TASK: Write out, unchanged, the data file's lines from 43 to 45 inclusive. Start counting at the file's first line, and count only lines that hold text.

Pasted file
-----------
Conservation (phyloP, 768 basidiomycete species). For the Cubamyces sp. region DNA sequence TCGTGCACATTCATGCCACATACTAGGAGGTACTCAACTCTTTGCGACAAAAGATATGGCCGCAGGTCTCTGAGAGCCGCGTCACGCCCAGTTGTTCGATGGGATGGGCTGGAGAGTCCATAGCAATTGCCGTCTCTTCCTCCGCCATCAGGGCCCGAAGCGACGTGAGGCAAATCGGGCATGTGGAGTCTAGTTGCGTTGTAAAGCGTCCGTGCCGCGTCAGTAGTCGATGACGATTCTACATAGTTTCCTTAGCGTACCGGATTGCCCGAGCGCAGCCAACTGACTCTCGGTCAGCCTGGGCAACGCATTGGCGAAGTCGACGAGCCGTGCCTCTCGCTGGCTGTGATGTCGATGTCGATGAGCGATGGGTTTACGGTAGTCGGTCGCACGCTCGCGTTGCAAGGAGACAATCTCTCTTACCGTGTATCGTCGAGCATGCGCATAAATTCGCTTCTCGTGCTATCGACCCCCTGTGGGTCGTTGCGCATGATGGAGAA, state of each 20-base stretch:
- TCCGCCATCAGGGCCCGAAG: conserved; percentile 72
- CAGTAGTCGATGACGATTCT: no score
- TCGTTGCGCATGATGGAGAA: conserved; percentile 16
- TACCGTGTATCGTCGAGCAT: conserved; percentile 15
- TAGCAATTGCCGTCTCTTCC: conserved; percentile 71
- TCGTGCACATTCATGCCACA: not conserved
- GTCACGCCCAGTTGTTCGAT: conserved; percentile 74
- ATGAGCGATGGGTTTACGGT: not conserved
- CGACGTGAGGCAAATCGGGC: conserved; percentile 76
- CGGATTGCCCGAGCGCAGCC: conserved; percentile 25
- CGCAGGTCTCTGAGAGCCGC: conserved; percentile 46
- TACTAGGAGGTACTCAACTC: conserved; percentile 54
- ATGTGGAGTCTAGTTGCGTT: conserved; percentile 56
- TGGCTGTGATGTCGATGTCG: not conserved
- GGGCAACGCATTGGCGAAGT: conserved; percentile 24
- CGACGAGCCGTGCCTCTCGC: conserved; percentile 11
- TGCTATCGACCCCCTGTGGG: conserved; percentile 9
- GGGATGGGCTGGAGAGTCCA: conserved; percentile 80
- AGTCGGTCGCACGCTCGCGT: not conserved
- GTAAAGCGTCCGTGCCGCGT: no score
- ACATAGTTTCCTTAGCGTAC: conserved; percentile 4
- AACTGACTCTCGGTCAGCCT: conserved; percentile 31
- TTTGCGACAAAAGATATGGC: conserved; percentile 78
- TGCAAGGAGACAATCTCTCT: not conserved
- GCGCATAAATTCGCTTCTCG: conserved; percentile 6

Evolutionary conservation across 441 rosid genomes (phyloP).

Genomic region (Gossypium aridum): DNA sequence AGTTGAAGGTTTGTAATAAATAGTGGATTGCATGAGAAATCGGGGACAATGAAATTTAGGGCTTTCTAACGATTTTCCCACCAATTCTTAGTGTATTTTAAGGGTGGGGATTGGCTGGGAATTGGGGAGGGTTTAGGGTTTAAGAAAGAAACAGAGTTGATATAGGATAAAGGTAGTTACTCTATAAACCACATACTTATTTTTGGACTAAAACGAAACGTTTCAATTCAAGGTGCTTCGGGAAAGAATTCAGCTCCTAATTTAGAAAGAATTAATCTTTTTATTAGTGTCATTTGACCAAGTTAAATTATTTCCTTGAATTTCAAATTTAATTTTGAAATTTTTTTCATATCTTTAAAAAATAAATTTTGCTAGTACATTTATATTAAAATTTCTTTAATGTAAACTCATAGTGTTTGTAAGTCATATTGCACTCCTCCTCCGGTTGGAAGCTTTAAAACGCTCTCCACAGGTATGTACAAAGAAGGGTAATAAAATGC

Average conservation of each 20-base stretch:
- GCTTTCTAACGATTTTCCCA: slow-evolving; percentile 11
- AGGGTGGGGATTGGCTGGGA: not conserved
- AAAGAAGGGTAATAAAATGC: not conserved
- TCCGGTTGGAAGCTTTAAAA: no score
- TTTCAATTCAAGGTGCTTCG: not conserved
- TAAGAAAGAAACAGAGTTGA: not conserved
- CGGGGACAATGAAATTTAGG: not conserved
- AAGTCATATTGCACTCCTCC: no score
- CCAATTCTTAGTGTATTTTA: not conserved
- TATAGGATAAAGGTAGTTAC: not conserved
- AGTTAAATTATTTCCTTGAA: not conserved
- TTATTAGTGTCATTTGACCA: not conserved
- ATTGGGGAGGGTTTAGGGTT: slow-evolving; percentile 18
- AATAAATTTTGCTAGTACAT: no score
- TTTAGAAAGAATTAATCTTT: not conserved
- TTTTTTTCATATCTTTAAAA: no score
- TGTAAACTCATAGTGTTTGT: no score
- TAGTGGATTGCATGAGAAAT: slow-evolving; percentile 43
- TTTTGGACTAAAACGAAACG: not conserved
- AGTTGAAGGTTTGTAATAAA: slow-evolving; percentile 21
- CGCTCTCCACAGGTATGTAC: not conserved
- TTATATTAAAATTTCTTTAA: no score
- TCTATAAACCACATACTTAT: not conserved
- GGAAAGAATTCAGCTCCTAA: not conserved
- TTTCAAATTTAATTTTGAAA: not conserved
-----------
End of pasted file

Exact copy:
- AATAAATTTTGCTAGTACAT: no score
- TTTAGAAAGAATTAATCTTT: not conserved
- TTTTTTTCATATCTTTAAAA: no score